Fri Apr 10, 2015
Beefing up international monitoring of Iran's nuclear work could become the biggest stumbling block to a final accord between Tehran and major powers, despite a preliminary deal reached last week. As part of that deal, Iran and the powers agreed that United Nations inspectors would have "enhanced"
access to remaining nuclear activity in Iran, where they already monitor key sites. But details on exactly what kind of access the inspectors will have were left for the final stage of talks, posing a major challenge for negotiators on a complex and logistically challenging issue that is highly delicate for Iran's leaders.
Securing proper inspections is crucial for the United States and other Western powers to ensure a final deal, due by June 30, is effective and to persuade a skeptical U.S. Congress and Israel to accept the agreement. Iran says its nuclear program is peaceful, but it has never welcomed intrusive inspections and has in the past kept some nuclear sites secret. Iranian Supreme Leader Ayatollah Ali Khamenei, who has the final say for Iran on the deal, on Thursday ruled out any "extraordinary supervision measures" over nuclear activities
and said military sites could not be inspected
David Albright, president of the Institute for Science and International Security, said it was crucial to come up with a mechanism for "anytime, anywhere" inspections that go beyond the IAEA's own special arrangements for short-notice inspections, known as the Additional Protocol.
"It’s extremely difficult for Iran," said Albright, himself a former U.N. weapons inspector. "They don’t want it. They want to keep smuggling (nuclear materials). They’re buying a lot of things, and they’re not going to want to stop."
Iran signed the Additional Protocol in 2003, a year after the existence of its Natanz enrichment site and Arak heavy-water production facility was revealed. Tehran began voluntarily implementing the protocol but never ratified it. It eventually stopped implementing it.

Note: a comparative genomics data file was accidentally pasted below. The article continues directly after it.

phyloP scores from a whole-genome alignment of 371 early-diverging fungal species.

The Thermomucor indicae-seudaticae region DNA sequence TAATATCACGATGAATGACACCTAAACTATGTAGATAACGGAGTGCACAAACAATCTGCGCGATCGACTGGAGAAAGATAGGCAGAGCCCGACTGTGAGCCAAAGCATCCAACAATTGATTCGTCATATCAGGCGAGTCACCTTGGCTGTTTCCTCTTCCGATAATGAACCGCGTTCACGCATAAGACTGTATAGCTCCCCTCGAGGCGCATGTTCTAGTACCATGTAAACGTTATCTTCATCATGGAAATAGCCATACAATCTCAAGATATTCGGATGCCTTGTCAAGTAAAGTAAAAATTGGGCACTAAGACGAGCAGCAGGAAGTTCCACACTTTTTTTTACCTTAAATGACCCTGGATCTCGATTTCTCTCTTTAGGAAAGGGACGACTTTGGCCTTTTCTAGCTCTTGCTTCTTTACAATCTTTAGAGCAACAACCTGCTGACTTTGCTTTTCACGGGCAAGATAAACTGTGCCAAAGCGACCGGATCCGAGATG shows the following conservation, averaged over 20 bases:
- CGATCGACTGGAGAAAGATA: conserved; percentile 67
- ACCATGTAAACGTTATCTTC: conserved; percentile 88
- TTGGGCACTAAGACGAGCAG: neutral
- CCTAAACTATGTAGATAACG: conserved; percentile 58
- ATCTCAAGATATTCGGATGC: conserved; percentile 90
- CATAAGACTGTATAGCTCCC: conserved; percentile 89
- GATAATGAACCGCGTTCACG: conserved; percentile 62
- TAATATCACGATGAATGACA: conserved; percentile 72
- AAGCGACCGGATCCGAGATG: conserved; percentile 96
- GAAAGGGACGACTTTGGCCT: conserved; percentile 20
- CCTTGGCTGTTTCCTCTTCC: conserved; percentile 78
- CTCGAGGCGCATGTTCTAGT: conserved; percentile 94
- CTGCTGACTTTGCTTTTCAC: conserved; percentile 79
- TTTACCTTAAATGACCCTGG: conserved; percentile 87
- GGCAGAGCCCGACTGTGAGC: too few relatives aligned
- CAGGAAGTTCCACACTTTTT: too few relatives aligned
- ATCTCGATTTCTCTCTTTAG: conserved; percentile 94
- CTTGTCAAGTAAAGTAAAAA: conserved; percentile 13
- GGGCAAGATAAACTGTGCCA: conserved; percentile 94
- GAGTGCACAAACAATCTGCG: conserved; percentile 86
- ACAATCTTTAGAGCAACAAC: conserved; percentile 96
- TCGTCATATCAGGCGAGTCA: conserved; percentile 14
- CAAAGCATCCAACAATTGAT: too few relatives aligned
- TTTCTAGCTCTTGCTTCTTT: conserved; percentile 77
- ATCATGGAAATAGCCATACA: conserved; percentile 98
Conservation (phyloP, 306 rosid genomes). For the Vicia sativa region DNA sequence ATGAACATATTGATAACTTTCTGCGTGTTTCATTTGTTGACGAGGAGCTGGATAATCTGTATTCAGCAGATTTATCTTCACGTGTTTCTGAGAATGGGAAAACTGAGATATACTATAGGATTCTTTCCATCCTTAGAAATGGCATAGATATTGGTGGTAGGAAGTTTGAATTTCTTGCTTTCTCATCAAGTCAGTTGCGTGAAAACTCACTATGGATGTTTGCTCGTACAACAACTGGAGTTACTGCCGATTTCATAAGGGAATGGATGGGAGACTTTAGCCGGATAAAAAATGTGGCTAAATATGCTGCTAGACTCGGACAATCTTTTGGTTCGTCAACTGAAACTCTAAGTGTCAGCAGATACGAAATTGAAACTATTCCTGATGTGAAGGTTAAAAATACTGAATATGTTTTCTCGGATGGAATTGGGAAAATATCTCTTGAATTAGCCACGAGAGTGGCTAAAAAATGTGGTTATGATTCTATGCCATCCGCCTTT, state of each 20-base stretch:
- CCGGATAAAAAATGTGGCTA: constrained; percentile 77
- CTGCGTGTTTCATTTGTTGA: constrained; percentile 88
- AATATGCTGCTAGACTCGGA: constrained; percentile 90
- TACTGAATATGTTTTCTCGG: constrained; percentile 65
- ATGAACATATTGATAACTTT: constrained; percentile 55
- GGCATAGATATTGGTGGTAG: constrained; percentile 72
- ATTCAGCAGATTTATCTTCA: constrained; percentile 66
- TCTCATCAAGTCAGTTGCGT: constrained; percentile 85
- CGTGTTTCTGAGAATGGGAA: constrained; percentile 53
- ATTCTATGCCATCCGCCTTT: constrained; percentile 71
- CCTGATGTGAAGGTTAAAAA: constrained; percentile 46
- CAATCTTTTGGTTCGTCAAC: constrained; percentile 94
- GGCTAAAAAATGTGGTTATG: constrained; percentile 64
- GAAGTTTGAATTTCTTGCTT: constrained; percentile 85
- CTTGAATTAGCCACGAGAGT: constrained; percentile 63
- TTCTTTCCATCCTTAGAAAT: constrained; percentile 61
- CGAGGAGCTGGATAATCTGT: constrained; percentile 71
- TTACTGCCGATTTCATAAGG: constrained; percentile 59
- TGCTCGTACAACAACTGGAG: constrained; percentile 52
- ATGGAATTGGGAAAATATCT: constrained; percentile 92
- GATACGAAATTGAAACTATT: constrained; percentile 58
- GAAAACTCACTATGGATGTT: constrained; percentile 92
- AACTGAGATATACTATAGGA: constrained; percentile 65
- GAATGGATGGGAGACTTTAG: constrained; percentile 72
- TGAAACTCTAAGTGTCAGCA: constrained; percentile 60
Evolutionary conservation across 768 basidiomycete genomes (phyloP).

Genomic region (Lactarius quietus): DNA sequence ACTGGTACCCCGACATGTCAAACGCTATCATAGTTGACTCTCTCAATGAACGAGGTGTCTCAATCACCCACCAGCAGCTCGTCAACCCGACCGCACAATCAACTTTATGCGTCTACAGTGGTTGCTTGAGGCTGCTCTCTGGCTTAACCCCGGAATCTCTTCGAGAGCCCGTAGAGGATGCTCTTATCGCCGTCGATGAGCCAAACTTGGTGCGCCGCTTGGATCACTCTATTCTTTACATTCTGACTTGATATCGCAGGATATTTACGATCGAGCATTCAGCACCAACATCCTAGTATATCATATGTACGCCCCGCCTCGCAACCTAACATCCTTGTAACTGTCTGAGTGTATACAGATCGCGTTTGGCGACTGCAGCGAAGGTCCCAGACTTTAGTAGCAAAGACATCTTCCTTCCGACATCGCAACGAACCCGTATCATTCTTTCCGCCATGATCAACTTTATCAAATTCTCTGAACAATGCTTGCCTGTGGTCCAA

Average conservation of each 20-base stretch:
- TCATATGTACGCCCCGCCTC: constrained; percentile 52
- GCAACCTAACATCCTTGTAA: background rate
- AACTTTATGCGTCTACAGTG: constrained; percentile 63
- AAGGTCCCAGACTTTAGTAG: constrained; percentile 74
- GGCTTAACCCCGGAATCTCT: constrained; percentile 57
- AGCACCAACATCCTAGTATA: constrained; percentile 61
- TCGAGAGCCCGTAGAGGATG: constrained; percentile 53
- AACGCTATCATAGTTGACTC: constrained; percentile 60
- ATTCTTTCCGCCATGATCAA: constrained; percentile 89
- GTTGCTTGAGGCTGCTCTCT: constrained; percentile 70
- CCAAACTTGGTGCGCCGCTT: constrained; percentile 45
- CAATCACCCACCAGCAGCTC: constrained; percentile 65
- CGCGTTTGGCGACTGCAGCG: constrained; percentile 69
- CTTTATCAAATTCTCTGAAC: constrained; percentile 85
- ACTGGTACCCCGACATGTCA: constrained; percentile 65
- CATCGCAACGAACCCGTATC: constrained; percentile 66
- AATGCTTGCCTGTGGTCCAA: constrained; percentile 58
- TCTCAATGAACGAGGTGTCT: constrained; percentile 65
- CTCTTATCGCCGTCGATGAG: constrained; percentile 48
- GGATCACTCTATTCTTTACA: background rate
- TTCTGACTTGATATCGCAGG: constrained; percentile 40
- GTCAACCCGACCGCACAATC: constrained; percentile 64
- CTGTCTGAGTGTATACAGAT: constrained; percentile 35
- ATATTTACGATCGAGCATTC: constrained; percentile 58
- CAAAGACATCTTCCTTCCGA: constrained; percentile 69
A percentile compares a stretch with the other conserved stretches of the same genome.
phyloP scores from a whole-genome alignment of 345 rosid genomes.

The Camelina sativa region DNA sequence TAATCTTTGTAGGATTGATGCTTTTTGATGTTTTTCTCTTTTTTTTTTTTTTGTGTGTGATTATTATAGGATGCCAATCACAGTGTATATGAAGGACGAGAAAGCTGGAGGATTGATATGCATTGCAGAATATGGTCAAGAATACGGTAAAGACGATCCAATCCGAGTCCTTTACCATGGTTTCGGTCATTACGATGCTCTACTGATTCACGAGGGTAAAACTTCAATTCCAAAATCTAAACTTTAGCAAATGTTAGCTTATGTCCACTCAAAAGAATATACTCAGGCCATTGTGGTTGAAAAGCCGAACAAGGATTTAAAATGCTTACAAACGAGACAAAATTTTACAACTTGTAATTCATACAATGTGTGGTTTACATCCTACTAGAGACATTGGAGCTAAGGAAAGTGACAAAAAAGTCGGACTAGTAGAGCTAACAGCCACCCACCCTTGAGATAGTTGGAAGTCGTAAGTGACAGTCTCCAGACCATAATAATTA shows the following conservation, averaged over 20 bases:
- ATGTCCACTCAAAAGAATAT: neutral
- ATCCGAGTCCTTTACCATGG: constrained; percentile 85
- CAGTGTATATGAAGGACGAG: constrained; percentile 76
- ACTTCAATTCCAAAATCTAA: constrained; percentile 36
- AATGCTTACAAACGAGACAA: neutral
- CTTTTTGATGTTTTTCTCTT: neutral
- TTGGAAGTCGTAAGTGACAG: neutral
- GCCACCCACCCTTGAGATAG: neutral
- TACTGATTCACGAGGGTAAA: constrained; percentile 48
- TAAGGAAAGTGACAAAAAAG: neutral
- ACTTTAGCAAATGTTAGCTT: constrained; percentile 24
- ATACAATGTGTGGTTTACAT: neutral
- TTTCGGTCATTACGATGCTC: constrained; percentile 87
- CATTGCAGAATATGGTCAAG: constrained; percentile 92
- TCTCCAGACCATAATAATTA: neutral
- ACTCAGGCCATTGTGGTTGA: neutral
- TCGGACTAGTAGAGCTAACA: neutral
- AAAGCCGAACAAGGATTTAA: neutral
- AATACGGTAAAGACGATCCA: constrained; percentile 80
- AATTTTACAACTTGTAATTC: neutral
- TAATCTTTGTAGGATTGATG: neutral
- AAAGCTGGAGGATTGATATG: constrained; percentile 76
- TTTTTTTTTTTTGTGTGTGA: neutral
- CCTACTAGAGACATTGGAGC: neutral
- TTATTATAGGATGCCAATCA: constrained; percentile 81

But Olli Heinonen, the IAEA's former chief nuclear inspector who is now at Harvard University, said Additional Protocol inspections would likely not be enough for proper monitoring.
The Additional Protocol has limitations, experts say, such as not covering research by Iran that the IAEA is investigating and which Western countries believe was linked to weaponization.
Jacqueline Shire, a non-proliferation expert and former member of the U.N. Security Council's Panel of Experts on Iran, said resolving questions about the so-called "possible military dimensions" of Iran's past nuclear activities was crucial
but extremely difficult. "Iran will have to engage with the IAEA on this in a way it has not, up to this point, been willing to," she said.
Heinonen, Albright and Shire said that failure to address the possible military dimensions could undermine confidence in any monitoring and inspection regime. "If you leave PMD unresolved, then there could be many unknowns
," Heinonen said.